Binker Golding – Abstractions of Reality Past and Incredible Feathers (2020) [FLAC 24 bit, 96 kHz]

Binker Golding - Abstractions of Reality Past and Incredible Feathers (2020) [FLAC 24 bit, 96 kHz] Download

Artist: Binker Golding
Album: Abstractions of Reality Past and Incredible Feathers
Genre: Jazz
Release Date: 2020
Audio Format:: FLAC (tracks) 24 bit, 96 kHz
Duration: 46:54
Total Tracks: 7
Total Size: 1002 MB


1. Binker Golding – I Forgot Santa Monica (05:28)
2. Binker Golding – Exquisite She-Green (06:57)
3. Binker Golding – Skinned Alive, Tasting Blood (06:48)
4. Binker Golding – … And I Like Your Feathers (05:37)
5. Binker Golding – You, That Place, That Time (07:44)
6. Binker Golding – Strange Beautiful Remembered (07:54)
7. Binker Golding – Fluorescent Edges With Black (06:23)


Binker Golding truly is the saxophonist of the moment. A highly skilled musician, accomplished composer, and occasional conductor, Golding has performed with everyone from Moses Boyd and Yussef Dayes to Evan Parker and Denys Baptise. ‘Abstractions of Reality Past and Incredible Feathers’ is his first quartet album, and typically, it goes against the grain.The album constitutes a departure from Binker’s more rhythm and riff-heavy collaboration with Moses Boyd as well as his avant-garde project with Elliott Galvin. With all compositions and arrangements by the band leader, there is a greater emphasis on harmonic and melodic development, harking back to the more through-composed jazz fusion of the 80s and 90s. All tracks were recorded at the legendary Abbey Road Studios and mixed by James Farber, whose prolific discography includes albums by Brad Meldhau, Michael Brecker, and Joe Lovano. Expect a contemporary twist in the form of London jazz scene heavyweights; Joe Armon-Jones on piano, Daniel Casimir on double bass, and Sam Jones on drums.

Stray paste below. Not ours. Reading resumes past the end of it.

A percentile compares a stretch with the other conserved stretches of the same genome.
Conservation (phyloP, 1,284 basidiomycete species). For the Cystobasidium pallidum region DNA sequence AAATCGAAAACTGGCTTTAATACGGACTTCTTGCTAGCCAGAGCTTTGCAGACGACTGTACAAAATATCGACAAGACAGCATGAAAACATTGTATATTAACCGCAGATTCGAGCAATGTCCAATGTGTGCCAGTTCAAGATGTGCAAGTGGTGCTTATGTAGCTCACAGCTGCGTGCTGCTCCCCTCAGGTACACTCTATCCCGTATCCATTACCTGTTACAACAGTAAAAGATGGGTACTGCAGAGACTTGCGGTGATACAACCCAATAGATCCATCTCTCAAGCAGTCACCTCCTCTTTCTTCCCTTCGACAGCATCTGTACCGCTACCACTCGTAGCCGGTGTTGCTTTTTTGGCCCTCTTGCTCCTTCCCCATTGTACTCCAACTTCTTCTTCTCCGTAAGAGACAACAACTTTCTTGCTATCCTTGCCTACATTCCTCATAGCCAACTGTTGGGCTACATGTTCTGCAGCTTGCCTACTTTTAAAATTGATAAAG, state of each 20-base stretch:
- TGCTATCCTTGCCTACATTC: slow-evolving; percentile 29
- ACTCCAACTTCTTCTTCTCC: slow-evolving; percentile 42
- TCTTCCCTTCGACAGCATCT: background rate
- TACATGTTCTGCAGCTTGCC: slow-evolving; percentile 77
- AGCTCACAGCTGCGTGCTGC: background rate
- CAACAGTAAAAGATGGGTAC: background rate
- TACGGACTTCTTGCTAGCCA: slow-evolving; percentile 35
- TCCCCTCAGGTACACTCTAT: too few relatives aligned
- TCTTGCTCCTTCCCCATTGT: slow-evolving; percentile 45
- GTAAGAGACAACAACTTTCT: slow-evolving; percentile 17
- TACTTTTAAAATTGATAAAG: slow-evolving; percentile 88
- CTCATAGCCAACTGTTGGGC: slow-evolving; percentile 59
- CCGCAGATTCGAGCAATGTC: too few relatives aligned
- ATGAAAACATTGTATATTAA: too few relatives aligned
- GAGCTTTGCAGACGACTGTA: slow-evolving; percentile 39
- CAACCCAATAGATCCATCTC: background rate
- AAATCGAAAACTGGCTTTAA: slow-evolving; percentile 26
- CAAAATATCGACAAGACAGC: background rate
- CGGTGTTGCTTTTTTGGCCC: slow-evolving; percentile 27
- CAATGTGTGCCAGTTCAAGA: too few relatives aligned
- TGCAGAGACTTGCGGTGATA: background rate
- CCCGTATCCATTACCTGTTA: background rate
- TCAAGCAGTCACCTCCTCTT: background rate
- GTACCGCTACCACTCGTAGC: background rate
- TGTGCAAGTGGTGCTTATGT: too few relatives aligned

Binker explains the inspiration behind the material: “The album is about experiences I had throughout my teenage years & twenties. It’s about remembering, forgetting, thinking you’ve forgotten & remembering again. It’s about people & friends that you’ll never see again & times that you can’t go back to, so you have to settle for the memory of them instead, whilst holding on to some hope for the future”.

“Is Binker Golding the new Sonny Rollins? The new Coltrane? Or both?” (MOJO)

“Like those saxophone colossi whose respective roots lay in calypso and roadhouse R&B, Binker opts to shake hips first, stroke beards second.” (Q)

“Exceptional” (Gilles Peterson)

“… A furiously inventive conversation between Sonny Rollins and broken beat.” (Clash Magazine)

“Binker’s keening melodic lines are as intricate and impressionistic as the title.” (The Guardian)

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